If the Social Democratic Party (SPD) plan to show this kind of generosity to the people who re-elected them in Berlin on Sunday, perhaps the good times lie ahead for the happy-go-lucky German capital.
The Berliner Morgenpost reported on Tuesday that the former head of press operations for the Berlin government had been placed on early retirement – to the tune of €6,385 per month and at the age of 37.
City officials said on Tuesday that Berlin mayor Michael Müller's former head spokeswoman Daniela Augenstein had been placed on temporary retirement, just two days after the Berlin election.
Because she held a position as state secretary, Augenstein is entitled to be paid her full salary for the next three months, which the Berlin interior department told Spiegel Online would be “around €8,906” per month.
On top of that, Augenstein is under law supposed to receive 71.75 percent of her full pay check – about €6,385 – for the same amount of time that she was in her position.
Because she started in December 2014, this means she could be swimming in the generous retirement payments for the next 21 months.
Still, the Morgenpost reported that the total amount she receives will take into account any other income that she receives during this time.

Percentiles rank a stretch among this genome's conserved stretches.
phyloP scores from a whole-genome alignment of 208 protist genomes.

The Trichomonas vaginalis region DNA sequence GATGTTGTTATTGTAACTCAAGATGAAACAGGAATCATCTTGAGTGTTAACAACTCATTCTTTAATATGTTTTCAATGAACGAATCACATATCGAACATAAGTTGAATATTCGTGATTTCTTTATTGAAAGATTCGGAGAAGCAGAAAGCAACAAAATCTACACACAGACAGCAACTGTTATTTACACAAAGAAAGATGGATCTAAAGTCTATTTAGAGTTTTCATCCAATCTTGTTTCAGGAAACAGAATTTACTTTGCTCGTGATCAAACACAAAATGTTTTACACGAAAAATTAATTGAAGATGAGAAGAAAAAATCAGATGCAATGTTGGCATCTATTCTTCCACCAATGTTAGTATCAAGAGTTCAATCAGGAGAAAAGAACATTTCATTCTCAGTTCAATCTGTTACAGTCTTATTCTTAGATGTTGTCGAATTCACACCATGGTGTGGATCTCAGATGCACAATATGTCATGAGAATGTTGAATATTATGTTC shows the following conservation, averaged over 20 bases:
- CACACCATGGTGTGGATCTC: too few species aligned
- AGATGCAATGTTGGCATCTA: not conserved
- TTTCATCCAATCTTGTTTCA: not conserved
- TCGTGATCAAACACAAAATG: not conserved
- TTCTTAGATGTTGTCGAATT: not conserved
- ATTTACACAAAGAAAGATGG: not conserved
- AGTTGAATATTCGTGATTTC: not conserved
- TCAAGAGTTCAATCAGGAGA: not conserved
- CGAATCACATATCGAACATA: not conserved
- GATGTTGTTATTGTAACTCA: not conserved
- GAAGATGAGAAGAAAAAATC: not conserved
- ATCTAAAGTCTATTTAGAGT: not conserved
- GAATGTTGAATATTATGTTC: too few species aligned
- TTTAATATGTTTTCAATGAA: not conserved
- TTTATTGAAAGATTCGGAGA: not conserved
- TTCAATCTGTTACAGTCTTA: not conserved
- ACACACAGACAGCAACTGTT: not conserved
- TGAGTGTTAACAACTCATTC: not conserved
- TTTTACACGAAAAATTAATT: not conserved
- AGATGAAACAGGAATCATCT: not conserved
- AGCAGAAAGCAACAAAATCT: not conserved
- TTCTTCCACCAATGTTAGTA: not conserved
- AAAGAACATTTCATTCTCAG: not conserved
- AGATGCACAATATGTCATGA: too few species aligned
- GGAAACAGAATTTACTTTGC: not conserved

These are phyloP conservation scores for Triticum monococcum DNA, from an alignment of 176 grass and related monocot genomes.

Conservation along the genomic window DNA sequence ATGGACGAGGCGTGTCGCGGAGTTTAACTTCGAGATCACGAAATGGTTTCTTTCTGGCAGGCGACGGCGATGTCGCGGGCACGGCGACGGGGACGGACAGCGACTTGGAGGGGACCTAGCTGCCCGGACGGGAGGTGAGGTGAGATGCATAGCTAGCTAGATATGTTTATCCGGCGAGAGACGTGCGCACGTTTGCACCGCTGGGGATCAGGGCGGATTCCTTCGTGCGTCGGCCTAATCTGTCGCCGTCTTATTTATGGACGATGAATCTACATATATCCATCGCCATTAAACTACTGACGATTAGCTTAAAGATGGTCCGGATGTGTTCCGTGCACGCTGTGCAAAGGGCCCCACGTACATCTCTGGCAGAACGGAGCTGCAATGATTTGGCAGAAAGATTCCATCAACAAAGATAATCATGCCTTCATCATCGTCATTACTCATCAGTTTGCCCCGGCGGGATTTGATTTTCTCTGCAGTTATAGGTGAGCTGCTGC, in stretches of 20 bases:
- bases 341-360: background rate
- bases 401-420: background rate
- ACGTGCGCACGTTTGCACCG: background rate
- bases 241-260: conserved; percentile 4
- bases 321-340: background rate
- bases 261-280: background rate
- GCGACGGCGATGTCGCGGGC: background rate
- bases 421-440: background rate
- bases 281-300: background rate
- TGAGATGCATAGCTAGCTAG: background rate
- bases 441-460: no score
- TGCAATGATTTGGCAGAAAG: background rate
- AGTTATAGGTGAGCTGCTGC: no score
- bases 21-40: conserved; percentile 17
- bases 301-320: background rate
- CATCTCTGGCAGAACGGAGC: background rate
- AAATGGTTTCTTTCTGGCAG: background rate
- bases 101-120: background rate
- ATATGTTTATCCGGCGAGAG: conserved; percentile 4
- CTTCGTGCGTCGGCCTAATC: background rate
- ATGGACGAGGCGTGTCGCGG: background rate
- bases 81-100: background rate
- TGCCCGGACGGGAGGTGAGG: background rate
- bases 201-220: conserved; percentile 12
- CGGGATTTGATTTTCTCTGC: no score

The reaction to Augenstein's reported retirement plan was swift:
Many, including TV presenter Christoph Süß, joked on Twitter that perhaps the SPD was considering a new national pension policy, using the Berlin spokeswoman as a model.
A meme was shared with Augenstein's face, stating: “The 'Berlin Model': Could retirement come at 37?”
— quer vom BR (@BR_quer) September 20, 2016
“I would gladly become her successor,” wrote Gert Postel, famed for successfully applying to become a doctor without any medical training, and later becoming a figure in the anti-psychiatry movement in Germany. “I have the usual qualifications.”
Ich würde gerne die Nachfolge antreten.☝
Übliche Qualifikationen vorhanden.☝
— Gert Postel (@PostelGert) September 20, 2016
Why exactly Augenstein was let go is not clear. Müller said only that he assumed the 37-year-old “wanted to do something” else.
He rejected rumours that it had been due to a personal disagreement or a difference in opinion about campaign strategies, saying that her leaving the position “had been decided between Ms. Augenstein and myself months ago”, in around January or February.
Speculation about a falling out between the politician and his spokeswoman had already begun when reporters noticed that Augenstein had gone missing shortly before election day. The city office told Tagesspiegel on August 26th that the theories about Augenstein leaving were “absurd speculation” and that she was on a ten-day holiday, using up unused vacation days.
When pressed about Augenstein’s unusual vacation time right before the election, Müller told reporters that she had had personal reasons. He added that she was not needed at that point in the campaign because media communication about him as a candidate had gone through his party instead.